As indicated above, CK2-dependent MR S459 phosphorylation (Figure 1) facilitates MR-DNA interaction, at least in an in vitro assay, and increases aldosterone-induced gene transcription [46]. This effect is partially mediated by the NTD of the receptor, where the phosphorylation site is located, possibly by promoting MR-CK2 interaction in a process that needs Hsp90 activity. Interestingly, phosphomimetic mutation S459D not only increased aldosterone-induced responses but also resulted in ligand-independent transcriptional activation (Figure 2). Modeling a pro-inflammatory environment by treating cultured cells with a cytokine cocktail increased CK2 expression, resulting in enhanced MR modification, leading to increase receptor activity and activating NFκB signaling and thus enhancing the expression of proinflammatory genes [46]. This could provide a mechanism to help explain the deleterious effects of MR activity in the context of inflammation, as demonstrated in endothelial cells [71]. The mechanism underlying altered MR activity by CK2 phosphorylation remains unclear. The authors speculated that S459 phosphorylation could induce a conformational change that promotes MR-DNA interaction or alternatively enhance MR association with transcriptional co-activators [46]. The latter possibility is plausible, since residue S459 lies in AF-1b within the NTD, a region involved in the interaction between MR and transcriptional co-regulators in a ligand-independent manner [72].

MR acetylation at residue K677 (Figures 1 and 2) inhibits its transcriptional activity by preventing MR and RNA polymerase II recruitment to target gene promoters. Surprisingly, K677 acetylation did not affect MR nuclear translocation [36], even though this residue is located in NL1. This study and subsequent work by the same group identified CREB-binding protein (CRE)/p300 as the acetylase and HDAC3 as the deacetylase responsible for modifying K677 [36, 73] (Figure 2). The molecular basis for the lack of MR binding to target promoters when acetylated at residue K677, which is away from the DBD, is unknown.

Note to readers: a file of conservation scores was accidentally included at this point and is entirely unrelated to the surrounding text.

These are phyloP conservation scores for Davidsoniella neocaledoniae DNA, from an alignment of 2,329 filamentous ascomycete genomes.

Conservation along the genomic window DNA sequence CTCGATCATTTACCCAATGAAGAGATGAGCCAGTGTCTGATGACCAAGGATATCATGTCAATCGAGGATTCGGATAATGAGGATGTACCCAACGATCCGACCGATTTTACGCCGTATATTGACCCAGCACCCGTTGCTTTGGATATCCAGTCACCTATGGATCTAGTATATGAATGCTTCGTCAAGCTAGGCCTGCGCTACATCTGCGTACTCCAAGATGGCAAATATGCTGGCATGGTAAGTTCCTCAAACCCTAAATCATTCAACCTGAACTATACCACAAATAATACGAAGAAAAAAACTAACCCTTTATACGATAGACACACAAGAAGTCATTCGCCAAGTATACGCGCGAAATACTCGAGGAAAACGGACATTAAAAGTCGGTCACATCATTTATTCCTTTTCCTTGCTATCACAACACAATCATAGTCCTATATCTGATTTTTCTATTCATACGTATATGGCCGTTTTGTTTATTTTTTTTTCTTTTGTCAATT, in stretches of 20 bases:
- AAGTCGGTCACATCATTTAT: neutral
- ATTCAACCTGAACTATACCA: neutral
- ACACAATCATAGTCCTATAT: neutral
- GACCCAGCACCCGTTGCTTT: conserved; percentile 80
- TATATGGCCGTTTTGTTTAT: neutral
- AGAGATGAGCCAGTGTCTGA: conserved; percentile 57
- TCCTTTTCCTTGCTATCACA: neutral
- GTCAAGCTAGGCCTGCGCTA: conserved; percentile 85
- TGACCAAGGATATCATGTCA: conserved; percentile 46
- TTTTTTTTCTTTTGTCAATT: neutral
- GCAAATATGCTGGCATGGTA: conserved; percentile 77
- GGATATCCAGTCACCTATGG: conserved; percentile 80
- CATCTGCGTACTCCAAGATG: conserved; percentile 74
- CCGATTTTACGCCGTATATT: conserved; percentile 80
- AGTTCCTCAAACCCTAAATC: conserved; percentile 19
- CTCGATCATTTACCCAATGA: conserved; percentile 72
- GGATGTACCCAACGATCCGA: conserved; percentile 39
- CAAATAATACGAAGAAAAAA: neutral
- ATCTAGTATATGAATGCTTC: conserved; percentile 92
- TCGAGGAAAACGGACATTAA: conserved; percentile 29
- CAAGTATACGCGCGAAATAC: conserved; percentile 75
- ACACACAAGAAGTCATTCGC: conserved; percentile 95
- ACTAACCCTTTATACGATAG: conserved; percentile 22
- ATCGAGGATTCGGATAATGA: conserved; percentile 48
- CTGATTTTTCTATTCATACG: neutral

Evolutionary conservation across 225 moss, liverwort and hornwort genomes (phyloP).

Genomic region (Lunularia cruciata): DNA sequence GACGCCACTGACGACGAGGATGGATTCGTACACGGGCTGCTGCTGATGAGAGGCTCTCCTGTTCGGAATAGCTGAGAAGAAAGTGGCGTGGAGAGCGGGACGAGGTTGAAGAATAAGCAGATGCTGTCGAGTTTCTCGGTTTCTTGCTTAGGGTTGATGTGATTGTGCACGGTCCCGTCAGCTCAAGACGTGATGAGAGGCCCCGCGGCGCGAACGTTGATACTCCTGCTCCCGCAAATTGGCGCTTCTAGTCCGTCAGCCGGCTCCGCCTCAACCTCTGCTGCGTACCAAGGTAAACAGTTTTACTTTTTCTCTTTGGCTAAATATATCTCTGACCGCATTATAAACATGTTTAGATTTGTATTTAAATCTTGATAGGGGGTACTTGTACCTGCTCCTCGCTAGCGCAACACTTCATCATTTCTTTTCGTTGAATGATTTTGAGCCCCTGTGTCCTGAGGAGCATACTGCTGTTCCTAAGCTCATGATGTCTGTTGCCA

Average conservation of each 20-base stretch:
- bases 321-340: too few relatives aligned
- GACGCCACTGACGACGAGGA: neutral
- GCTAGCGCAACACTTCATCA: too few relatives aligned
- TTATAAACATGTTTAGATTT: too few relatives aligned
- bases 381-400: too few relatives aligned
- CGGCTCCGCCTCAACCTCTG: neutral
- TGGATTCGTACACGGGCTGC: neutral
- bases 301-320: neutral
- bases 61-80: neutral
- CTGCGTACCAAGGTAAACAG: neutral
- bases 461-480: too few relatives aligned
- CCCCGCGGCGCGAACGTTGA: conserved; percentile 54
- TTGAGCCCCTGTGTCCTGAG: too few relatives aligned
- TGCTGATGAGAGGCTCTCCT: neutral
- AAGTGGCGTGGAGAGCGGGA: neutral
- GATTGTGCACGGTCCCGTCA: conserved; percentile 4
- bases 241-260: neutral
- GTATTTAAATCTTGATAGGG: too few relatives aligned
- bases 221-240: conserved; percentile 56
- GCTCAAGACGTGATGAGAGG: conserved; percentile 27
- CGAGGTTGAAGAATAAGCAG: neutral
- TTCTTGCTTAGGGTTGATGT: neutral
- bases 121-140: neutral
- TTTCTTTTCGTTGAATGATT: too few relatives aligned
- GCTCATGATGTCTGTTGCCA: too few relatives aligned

Addition of small ubiquitin modifier (SUMO) proteins to five different lysine residues in MR (Figure 1), all located within a SUMOylation consensus site, has been proposed to alter its transcriptional activity and co-regulator recruitment [3234, 35]. The first description of MR SUMOylation followed the identification of protein inhibitor of activated STAT-1 (PIAS1), a SUMO E3 ligase, as an MR interacting partner using a yeast two-hybrid assay using the NTD of the receptor as bait [34]. The functional consequences of PIAS1-mediated SUMOylation are complex. Co-expression of PIAS1 with MR led to repression of receptor-mediated gene transactivation in two different model promoters, the mouse mammary tumor virus promoter (MMTV) and an artificial glucocorticoid response element (GRE) promoter [34]. However, introducing non-SUMOylatable mutations in the receptor did not produce the expected opposite effects in MMTV, which was unaffected. In contrast, the same mutations increased MR activity on the GRE promoter. Taken together, these results suggest that the effect of PIAS1 on MR is promoter-dependent and may occur through different mechanisms including direct receptor SUMOylation and perhaps SUMOylation of transcriptional co-regulators. In addition, PIAS1 may exert additional modulatory activities independent of its SUMO ligase activity. This possibility is suggested by the observation that a PIAS1 SUMO ligase-dead mutant W363A is still able to inhibit androgen receptor transcriptional activity [74]. The complexity of SUMOylation-dependent regulation of MR activity is illustrated by the fact that the E2 SUMO ligase responsible for its SUMOylation, Ubc9, is able to recruit steroid receptor coactivator-1 (SRC-1) to form a complex with MR and activate its transcriptional activity independently of addition of SUMO residues to the receptor [35]. Therefore, the two enzymes playing a role on MR SUMOylation, PIAS1 and Ubc9 (Figure 2), can have opposing effects on the receptor transcriptional activity in a promoter-dependent way, suggesting that many of these actions occur through modification/recruitment of co-regulators.